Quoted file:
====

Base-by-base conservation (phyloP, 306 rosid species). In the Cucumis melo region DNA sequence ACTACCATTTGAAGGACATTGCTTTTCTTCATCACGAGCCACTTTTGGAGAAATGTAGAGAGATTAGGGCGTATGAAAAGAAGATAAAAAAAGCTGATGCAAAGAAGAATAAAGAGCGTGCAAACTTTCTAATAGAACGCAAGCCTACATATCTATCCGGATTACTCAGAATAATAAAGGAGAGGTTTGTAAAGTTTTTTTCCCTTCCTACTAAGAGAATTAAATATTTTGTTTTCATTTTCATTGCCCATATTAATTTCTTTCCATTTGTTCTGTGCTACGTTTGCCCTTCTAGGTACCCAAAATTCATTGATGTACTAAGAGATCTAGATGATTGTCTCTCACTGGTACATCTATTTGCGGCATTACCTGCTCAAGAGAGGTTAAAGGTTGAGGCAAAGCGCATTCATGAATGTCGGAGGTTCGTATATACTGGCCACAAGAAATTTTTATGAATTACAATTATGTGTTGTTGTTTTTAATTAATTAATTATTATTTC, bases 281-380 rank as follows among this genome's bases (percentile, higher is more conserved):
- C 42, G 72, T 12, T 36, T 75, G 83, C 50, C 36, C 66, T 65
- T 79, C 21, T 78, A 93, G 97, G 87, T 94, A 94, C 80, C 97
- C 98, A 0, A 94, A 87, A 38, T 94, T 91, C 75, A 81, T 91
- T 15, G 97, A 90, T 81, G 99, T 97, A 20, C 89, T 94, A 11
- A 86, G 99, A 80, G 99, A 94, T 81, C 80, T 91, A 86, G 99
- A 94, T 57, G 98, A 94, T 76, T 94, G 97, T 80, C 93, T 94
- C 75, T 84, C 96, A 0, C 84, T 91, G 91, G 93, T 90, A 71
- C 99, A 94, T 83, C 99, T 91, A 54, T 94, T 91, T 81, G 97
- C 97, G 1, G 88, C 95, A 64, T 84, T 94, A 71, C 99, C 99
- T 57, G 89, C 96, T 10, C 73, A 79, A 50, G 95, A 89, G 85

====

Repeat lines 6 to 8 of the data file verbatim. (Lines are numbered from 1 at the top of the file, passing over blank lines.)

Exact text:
- A 86, G 99, A 80, G 99, A 94, T 81, C 80, T 91, A 86, G 99
- A 94, T 57, G 98, A 94, T 76, T 94, G 97, T 80, C 93, T 94
- C 75, T 84, C 96, A 0, C 84, T 91, G 91, G 93, T 90, A 71